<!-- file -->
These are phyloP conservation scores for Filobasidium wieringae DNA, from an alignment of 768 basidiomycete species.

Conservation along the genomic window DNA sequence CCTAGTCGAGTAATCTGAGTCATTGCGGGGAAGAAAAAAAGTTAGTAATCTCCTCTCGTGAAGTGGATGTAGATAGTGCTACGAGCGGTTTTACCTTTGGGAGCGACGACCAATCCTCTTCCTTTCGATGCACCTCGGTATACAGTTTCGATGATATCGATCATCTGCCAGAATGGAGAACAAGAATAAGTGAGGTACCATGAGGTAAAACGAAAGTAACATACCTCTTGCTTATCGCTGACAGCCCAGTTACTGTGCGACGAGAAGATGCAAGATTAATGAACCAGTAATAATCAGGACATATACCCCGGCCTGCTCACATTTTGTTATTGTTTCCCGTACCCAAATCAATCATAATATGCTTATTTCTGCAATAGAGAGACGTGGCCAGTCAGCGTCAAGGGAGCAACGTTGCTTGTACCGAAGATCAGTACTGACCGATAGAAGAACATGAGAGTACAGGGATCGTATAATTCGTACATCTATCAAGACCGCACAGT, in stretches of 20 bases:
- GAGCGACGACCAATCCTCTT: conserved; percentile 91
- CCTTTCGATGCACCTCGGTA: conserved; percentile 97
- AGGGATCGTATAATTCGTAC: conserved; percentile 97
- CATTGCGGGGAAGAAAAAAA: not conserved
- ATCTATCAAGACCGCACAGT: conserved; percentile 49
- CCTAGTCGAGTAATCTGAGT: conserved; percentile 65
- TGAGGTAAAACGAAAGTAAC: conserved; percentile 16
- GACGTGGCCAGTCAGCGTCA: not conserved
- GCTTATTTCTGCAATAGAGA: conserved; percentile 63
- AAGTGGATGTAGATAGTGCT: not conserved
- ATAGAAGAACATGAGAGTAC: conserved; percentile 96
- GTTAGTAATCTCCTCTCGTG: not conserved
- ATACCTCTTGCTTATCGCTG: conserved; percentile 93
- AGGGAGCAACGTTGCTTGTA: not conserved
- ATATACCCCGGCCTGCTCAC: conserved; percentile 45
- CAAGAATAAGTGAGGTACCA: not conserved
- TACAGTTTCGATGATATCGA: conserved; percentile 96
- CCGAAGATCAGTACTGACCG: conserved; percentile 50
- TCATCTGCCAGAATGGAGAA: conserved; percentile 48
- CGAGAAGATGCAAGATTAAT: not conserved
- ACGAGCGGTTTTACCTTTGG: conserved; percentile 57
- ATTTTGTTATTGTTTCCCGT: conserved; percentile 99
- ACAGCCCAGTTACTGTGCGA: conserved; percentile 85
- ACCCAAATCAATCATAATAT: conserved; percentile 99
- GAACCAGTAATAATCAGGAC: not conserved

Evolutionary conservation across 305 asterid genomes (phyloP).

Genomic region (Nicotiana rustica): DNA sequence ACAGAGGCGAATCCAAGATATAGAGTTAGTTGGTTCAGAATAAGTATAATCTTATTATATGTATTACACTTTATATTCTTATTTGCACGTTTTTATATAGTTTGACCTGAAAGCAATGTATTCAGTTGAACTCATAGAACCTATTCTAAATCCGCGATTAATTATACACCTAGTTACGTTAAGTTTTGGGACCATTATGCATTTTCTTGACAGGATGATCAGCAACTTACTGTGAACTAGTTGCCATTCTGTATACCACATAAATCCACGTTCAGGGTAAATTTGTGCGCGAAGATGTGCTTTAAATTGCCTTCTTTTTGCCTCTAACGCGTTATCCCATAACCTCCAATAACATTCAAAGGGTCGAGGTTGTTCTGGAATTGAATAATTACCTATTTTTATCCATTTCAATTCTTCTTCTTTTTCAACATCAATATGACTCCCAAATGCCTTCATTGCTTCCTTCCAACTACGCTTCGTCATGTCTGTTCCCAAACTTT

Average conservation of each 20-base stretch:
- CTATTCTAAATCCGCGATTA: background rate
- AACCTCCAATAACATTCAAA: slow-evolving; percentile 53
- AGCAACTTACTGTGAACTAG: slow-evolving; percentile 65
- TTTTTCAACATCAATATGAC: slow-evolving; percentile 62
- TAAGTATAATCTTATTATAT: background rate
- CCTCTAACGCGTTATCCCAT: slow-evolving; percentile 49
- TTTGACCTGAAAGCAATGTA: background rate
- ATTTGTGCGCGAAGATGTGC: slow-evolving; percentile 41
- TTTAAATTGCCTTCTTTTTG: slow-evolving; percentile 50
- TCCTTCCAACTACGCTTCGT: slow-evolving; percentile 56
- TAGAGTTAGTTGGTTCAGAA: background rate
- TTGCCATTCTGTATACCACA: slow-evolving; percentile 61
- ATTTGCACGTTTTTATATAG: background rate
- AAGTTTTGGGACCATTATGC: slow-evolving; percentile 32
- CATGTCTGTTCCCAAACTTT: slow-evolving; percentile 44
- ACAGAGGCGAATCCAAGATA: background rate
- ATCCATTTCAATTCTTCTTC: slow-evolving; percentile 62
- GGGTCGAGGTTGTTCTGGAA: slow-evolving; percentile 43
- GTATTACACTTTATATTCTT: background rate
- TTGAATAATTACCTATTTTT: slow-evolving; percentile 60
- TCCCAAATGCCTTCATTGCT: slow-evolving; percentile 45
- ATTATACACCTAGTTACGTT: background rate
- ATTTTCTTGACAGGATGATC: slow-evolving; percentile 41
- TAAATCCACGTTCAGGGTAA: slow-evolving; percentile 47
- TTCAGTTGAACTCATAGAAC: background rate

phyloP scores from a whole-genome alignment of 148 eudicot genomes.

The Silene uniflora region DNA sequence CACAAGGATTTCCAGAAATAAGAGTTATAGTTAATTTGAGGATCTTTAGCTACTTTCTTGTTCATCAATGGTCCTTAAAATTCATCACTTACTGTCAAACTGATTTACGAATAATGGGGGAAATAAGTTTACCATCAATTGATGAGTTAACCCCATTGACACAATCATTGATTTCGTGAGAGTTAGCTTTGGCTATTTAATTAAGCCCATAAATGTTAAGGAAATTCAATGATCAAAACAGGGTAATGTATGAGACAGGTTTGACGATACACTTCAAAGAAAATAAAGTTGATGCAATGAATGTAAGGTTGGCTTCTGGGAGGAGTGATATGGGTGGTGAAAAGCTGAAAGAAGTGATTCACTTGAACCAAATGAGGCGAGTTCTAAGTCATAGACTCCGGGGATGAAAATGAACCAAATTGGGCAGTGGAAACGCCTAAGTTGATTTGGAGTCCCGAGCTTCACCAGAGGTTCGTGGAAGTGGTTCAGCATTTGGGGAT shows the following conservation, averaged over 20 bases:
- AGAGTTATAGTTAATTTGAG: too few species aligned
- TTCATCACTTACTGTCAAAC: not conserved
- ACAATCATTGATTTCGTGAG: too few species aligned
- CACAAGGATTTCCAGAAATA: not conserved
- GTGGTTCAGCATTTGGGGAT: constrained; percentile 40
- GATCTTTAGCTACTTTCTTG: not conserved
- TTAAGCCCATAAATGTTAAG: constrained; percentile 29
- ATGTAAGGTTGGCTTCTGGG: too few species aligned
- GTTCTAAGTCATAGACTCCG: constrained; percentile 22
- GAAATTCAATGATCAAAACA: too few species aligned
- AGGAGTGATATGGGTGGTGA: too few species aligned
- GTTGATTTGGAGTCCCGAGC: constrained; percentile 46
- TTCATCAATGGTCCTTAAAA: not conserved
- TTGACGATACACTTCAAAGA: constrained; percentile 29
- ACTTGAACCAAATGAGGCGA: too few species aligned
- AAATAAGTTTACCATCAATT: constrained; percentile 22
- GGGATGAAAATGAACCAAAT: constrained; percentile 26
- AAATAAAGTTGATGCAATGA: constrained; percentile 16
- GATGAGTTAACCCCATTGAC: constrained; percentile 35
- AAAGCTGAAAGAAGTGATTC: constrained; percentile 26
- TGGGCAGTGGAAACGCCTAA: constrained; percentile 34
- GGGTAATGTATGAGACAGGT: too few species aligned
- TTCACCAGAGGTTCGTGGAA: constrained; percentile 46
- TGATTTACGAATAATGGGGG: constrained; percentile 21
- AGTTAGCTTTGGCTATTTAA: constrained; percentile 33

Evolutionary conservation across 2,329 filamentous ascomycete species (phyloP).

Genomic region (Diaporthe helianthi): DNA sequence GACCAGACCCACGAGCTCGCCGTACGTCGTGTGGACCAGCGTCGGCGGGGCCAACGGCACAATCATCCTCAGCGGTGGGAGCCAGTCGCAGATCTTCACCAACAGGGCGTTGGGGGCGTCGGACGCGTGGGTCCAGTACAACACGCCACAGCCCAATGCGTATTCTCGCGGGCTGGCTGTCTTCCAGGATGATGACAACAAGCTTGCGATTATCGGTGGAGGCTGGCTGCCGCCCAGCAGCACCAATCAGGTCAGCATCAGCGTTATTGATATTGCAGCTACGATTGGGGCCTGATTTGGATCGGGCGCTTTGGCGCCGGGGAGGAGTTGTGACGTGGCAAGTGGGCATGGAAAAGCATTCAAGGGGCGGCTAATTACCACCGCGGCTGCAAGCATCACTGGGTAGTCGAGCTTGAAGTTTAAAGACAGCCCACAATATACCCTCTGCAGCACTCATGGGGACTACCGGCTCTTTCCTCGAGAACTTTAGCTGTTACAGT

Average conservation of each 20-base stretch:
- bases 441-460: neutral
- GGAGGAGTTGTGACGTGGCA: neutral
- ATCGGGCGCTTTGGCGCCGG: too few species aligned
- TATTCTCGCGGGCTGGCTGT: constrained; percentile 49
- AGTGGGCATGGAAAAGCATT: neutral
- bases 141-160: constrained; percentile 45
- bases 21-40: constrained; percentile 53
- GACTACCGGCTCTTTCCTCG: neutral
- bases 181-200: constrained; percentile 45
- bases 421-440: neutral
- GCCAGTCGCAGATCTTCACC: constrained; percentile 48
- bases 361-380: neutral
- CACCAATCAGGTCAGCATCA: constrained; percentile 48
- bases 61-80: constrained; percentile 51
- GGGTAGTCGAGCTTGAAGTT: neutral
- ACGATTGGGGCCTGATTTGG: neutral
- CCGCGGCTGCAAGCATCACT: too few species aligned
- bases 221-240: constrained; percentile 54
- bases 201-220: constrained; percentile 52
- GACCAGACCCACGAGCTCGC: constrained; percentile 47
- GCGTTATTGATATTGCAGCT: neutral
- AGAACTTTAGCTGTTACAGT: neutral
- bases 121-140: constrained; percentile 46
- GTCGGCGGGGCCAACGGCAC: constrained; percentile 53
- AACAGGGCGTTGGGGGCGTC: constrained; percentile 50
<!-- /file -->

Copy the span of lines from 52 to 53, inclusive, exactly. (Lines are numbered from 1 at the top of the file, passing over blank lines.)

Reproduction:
- ATTATACACCTAGTTACGTT: background rate
- ATTTTCTTGACAGGATGATC: slow-evolving; percentile 41